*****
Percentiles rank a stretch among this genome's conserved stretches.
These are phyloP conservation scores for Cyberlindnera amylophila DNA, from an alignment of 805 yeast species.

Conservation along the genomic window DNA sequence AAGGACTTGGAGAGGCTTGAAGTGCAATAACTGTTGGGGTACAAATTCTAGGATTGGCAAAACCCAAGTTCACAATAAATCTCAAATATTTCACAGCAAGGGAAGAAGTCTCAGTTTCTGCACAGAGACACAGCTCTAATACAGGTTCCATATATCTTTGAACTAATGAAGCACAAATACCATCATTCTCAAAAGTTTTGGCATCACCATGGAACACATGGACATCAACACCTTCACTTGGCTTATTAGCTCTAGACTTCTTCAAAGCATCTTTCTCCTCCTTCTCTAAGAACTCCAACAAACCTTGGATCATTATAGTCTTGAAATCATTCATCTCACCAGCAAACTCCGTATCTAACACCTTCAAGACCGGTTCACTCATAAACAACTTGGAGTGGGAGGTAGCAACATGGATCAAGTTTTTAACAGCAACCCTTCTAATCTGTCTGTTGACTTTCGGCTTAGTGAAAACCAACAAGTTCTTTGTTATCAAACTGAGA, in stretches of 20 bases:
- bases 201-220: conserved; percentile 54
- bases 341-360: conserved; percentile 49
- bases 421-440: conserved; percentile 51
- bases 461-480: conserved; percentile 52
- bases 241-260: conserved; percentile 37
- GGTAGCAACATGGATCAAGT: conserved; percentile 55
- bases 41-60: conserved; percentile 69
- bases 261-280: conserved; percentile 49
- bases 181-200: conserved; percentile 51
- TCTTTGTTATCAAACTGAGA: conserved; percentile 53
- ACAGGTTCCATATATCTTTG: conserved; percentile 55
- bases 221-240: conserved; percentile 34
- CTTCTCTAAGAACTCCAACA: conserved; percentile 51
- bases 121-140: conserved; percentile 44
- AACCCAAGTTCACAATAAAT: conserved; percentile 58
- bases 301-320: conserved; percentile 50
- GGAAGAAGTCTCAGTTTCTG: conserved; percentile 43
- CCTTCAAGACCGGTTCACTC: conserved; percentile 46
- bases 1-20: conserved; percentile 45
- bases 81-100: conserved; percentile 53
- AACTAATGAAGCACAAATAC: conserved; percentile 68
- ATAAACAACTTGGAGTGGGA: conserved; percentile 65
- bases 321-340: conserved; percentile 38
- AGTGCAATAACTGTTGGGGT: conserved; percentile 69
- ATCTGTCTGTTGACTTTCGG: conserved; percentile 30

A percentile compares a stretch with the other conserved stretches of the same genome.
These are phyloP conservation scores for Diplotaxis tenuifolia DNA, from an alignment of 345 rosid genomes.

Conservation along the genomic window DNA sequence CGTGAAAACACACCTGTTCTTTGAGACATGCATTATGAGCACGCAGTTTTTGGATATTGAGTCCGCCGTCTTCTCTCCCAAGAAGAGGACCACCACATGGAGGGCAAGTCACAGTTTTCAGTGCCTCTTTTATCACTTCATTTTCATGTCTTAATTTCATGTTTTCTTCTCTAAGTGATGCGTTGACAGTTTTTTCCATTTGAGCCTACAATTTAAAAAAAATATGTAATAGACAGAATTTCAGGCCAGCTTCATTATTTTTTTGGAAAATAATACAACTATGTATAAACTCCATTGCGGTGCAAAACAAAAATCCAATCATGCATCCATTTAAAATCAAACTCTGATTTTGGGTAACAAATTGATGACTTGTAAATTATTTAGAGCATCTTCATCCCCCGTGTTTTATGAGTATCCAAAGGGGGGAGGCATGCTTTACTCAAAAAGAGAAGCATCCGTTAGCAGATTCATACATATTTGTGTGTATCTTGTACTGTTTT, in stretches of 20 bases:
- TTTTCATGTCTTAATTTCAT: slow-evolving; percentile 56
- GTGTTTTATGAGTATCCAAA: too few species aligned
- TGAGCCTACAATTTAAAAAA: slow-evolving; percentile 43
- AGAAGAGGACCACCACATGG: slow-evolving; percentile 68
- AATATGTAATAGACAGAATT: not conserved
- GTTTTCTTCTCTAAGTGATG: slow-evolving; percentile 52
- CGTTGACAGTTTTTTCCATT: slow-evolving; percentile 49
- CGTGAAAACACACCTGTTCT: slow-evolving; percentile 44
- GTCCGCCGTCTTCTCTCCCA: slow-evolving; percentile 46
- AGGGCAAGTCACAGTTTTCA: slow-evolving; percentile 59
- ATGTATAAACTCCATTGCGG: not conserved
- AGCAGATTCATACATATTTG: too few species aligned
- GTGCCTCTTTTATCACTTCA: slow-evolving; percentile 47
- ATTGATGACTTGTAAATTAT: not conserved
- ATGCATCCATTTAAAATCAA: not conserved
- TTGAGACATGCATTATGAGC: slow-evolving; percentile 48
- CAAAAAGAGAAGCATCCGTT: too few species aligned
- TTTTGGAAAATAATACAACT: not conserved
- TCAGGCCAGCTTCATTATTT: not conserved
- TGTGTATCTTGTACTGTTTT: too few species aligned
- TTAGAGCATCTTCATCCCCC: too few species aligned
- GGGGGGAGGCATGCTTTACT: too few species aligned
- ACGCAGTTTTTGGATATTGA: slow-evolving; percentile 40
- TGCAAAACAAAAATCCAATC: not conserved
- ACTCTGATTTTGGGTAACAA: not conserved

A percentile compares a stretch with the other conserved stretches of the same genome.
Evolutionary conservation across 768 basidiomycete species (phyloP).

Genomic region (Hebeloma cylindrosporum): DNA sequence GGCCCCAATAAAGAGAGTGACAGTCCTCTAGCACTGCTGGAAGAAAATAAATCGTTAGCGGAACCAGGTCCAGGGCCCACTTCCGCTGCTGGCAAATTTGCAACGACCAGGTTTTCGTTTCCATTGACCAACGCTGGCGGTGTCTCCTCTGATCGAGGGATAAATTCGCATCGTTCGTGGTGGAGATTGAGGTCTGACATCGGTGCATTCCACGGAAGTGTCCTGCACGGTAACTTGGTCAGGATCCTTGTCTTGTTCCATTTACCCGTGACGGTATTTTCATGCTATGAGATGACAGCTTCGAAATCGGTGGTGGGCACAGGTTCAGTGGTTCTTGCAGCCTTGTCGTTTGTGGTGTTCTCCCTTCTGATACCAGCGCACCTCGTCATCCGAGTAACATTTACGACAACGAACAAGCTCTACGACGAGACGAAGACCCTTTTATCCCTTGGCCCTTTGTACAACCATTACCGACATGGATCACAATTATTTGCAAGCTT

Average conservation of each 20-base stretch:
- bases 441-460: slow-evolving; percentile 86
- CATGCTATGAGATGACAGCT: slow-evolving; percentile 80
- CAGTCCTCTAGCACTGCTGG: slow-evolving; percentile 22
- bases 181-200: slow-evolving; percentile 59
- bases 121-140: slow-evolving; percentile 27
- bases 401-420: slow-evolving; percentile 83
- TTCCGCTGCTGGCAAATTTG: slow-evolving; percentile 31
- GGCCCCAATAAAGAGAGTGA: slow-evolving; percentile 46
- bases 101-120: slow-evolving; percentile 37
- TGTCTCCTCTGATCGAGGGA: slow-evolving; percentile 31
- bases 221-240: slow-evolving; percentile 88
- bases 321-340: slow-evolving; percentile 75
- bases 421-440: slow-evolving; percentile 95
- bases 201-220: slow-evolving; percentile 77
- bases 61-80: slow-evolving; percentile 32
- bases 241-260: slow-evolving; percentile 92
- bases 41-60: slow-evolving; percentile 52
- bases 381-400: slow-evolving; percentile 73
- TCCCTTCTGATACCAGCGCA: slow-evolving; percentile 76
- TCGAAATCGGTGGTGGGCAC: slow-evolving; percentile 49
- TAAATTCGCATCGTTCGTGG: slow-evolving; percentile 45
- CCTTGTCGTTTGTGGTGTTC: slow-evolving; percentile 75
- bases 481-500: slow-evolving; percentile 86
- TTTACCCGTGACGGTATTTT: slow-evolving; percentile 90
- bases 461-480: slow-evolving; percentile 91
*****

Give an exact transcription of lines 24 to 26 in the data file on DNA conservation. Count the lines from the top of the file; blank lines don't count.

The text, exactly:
- AACTAATGAAGCACAAATAC: conserved; percentile 68
- ATAAACAACTTGGAGTGGGA: conserved; percentile 65
- bases 321-340: conserved; percentile 38